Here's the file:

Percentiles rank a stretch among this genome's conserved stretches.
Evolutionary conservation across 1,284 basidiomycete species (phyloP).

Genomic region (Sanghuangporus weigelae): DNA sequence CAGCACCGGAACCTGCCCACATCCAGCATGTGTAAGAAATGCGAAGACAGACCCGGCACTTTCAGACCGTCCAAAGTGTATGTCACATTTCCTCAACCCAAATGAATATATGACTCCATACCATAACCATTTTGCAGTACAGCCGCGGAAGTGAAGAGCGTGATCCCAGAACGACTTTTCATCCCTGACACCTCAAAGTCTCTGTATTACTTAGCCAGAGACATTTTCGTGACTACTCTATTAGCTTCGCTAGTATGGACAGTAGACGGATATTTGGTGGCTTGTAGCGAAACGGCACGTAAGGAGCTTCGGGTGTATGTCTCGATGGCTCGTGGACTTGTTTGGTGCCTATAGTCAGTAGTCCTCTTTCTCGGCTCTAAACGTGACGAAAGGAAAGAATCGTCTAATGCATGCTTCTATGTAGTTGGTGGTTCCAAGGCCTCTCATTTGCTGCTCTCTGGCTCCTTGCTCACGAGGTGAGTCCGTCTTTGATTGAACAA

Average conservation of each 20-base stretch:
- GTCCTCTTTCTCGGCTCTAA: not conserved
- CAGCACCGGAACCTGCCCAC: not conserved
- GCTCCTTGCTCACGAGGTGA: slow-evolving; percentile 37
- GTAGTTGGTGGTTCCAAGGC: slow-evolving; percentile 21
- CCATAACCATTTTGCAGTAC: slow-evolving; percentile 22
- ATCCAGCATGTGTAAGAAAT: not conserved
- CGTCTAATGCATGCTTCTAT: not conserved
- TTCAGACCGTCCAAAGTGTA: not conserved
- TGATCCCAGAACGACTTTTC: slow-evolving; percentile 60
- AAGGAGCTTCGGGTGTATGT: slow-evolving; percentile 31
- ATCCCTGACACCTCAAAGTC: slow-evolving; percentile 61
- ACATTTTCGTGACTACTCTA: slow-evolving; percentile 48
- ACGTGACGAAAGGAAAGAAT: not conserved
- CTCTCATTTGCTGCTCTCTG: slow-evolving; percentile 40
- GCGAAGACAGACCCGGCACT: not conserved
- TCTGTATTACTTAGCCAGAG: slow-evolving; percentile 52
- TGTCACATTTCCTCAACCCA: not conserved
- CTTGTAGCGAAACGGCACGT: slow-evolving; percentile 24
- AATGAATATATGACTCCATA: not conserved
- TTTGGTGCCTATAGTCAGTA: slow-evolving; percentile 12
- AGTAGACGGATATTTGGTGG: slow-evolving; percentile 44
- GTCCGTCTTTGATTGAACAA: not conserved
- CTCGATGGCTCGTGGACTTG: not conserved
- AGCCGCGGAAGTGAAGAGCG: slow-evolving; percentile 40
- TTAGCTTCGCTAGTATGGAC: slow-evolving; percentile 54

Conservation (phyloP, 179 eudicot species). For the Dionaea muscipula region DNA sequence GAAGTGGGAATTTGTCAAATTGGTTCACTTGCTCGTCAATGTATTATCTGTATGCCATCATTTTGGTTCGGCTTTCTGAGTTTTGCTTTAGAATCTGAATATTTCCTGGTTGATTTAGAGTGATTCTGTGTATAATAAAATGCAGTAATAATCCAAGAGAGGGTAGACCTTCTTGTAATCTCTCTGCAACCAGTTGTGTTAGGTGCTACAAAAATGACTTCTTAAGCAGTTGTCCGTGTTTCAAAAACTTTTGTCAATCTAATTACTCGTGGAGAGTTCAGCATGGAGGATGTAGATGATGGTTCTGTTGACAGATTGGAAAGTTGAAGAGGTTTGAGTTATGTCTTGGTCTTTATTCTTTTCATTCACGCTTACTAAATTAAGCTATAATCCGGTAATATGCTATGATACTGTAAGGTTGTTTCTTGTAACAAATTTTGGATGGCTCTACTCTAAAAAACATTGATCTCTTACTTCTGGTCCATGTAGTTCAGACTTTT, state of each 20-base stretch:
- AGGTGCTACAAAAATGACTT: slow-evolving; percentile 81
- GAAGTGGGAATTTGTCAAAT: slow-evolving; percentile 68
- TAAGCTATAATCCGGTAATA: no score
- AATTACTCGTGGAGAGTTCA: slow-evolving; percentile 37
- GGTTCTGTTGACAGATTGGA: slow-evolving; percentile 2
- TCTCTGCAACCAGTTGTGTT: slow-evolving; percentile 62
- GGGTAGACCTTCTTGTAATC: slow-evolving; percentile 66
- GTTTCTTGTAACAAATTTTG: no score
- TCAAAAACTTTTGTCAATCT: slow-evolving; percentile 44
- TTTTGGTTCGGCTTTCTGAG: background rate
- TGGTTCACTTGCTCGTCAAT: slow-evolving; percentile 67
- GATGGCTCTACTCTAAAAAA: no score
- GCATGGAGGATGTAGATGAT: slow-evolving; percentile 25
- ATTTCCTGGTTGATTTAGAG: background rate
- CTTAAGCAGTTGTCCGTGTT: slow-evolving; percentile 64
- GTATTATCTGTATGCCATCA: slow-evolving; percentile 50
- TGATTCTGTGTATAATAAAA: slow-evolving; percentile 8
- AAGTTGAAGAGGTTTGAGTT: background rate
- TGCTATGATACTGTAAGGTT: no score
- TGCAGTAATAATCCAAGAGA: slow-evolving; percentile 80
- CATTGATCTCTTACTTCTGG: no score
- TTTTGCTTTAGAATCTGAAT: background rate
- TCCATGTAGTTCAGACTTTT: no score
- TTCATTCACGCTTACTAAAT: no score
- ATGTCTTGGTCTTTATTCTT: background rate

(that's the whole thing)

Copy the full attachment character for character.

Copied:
Percentiles rank a stretch among this genome's conserved stretches.
Evolutionary conservation across 1,284 basidiomycete species (phyloP).

Genomic region (Sanghuangporus weigelae): DNA sequence CAGCACCGGAACCTGCCCACATCCAGCATGTGTAAGAAATGCGAAGACAGACCCGGCACTTTCAGACCGTCCAAAGTGTATGTCACATTTCCTCAACCCAAATGAATATATGACTCCATACCATAACCATTTTGCAGTACAGCCGCGGAAGTGAAGAGCGTGATCCCAGAACGACTTTTCATCCCTGACACCTCAAAGTCTCTGTATTACTTAGCCAGAGACATTTTCGTGACTACTCTATTAGCTTCGCTAGTATGGACAGTAGACGGATATTTGGTGGCTTGTAGCGAAACGGCACGTAAGGAGCTTCGGGTGTATGTCTCGATGGCTCGTGGACTTGTTTGGTGCCTATAGTCAGTAGTCCTCTTTCTCGGCTCTAAACGTGACGAAAGGAAAGAATCGTCTAATGCATGCTTCTATGTAGTTGGTGGTTCCAAGGCCTCTCATTTGCTGCTCTCTGGCTCCTTGCTCACGAGGTGAGTCCGTCTTTGATTGAACAA

Average conservation of each 20-base stretch:
- GTCCTCTTTCTCGGCTCTAA: not conserved
- CAGCACCGGAACCTGCCCAC: not conserved
- GCTCCTTGCTCACGAGGTGA: slow-evolving; percentile 37
- GTAGTTGGTGGTTCCAAGGC: slow-evolving; percentile 21
- CCATAACCATTTTGCAGTAC: slow-evolving; percentile 22
- ATCCAGCATGTGTAAGAAAT: not conserved
- CGTCTAATGCATGCTTCTAT: not conserved
- TTCAGACCGTCCAAAGTGTA: not conserved
- TGATCCCAGAACGACTTTTC: slow-evolving; percentile 60
- AAGGAGCTTCGGGTGTATGT: slow-evolving; percentile 31
- ATCCCTGACACCTCAAAGTC: slow-evolving; percentile 61
- ACATTTTCGTGACTACTCTA: slow-evolving; percentile 48
- ACGTGACGAAAGGAAAGAAT: not conserved
- CTCTCATTTGCTGCTCTCTG: slow-evolving; percentile 40
- GCGAAGACAGACCCGGCACT: not conserved
- TCTGTATTACTTAGCCAGAG: slow-evolving; percentile 52
- TGTCACATTTCCTCAACCCA: not conserved
- CTTGTAGCGAAACGGCACGT: slow-evolving; percentile 24
- AATGAATATATGACTCCATA: not conserved
- TTTGGTGCCTATAGTCAGTA: slow-evolving; percentile 12
- AGTAGACGGATATTTGGTGG: slow-evolving; percentile 44
- GTCCGTCTTTGATTGAACAA: not conserved
- CTCGATGGCTCGTGGACTTG: not conserved
- AGCCGCGGAAGTGAAGAGCG: slow-evolving; percentile 40
- TTAGCTTCGCTAGTATGGAC: slow-evolving; percentile 54

Conservation (phyloP, 179 eudicot species). For the Dionaea muscipula region DNA sequence GAAGTGGGAATTTGTCAAATTGGTTCACTTGCTCGTCAATGTATTATCTGTATGCCATCATTTTGGTTCGGCTTTCTGAGTTTTGCTTTAGAATCTGAATATTTCCTGGTTGATTTAGAGTGATTCTGTGTATAATAAAATGCAGTAATAATCCAAGAGAGGGTAGACCTTCTTGTAATCTCTCTGCAACCAGTTGTGTTAGGTGCTACAAAAATGACTTCTTAAGCAGTTGTCCGTGTTTCAAAAACTTTTGTCAATCTAATTACTCGTGGAGAGTTCAGCATGGAGGATGTAGATGATGGTTCTGTTGACAGATTGGAAAGTTGAAGAGGTTTGAGTTATGTCTTGGTCTTTATTCTTTTCATTCACGCTTACTAAATTAAGCTATAATCCGGTAATATGCTATGATACTGTAAGGTTGTTTCTTGTAACAAATTTTGGATGGCTCTACTCTAAAAAACATTGATCTCTTACTTCTGGTCCATGTAGTTCAGACTTTT, state of each 20-base stretch:
- AGGTGCTACAAAAATGACTT: slow-evolving; percentile 81
- GAAGTGGGAATTTGTCAAAT: slow-evolving; percentile 68
- TAAGCTATAATCCGGTAATA: no score
- AATTACTCGTGGAGAGTTCA: slow-evolving; percentile 37
- GGTTCTGTTGACAGATTGGA: slow-evolving; percentile 2
- TCTCTGCAACCAGTTGTGTT: slow-evolving; percentile 62
- GGGTAGACCTTCTTGTAATC: slow-evolving; percentile 66
- GTTTCTTGTAACAAATTTTG: no score
- TCAAAAACTTTTGTCAATCT: slow-evolving; percentile 44
- TTTTGGTTCGGCTTTCTGAG: background rate
- TGGTTCACTTGCTCGTCAAT: slow-evolving; percentile 67
- GATGGCTCTACTCTAAAAAA: no score
- GCATGGAGGATGTAGATGAT: slow-evolving; percentile 25
- ATTTCCTGGTTGATTTAGAG: background rate
- CTTAAGCAGTTGTCCGTGTT: slow-evolving; percentile 64
- GTATTATCTGTATGCCATCA: slow-evolving; percentile 50
- TGATTCTGTGTATAATAAAA: slow-evolving; percentile 8
- AAGTTGAAGAGGTTTGAGTT: background rate
- TGCTATGATACTGTAAGGTT: no score
- TGCAGTAATAATCCAAGAGA: slow-evolving; percentile 80
- CATTGATCTCTTACTTCTGG: no score
- TTTTGCTTTAGAATCTGAAT: background rate
- TCCATGTAGTTCAGACTTTT: no score
- TTCATTCACGCTTACTAAAT: no score
- ATGTCTTGGTCTTTATTCTT: background rate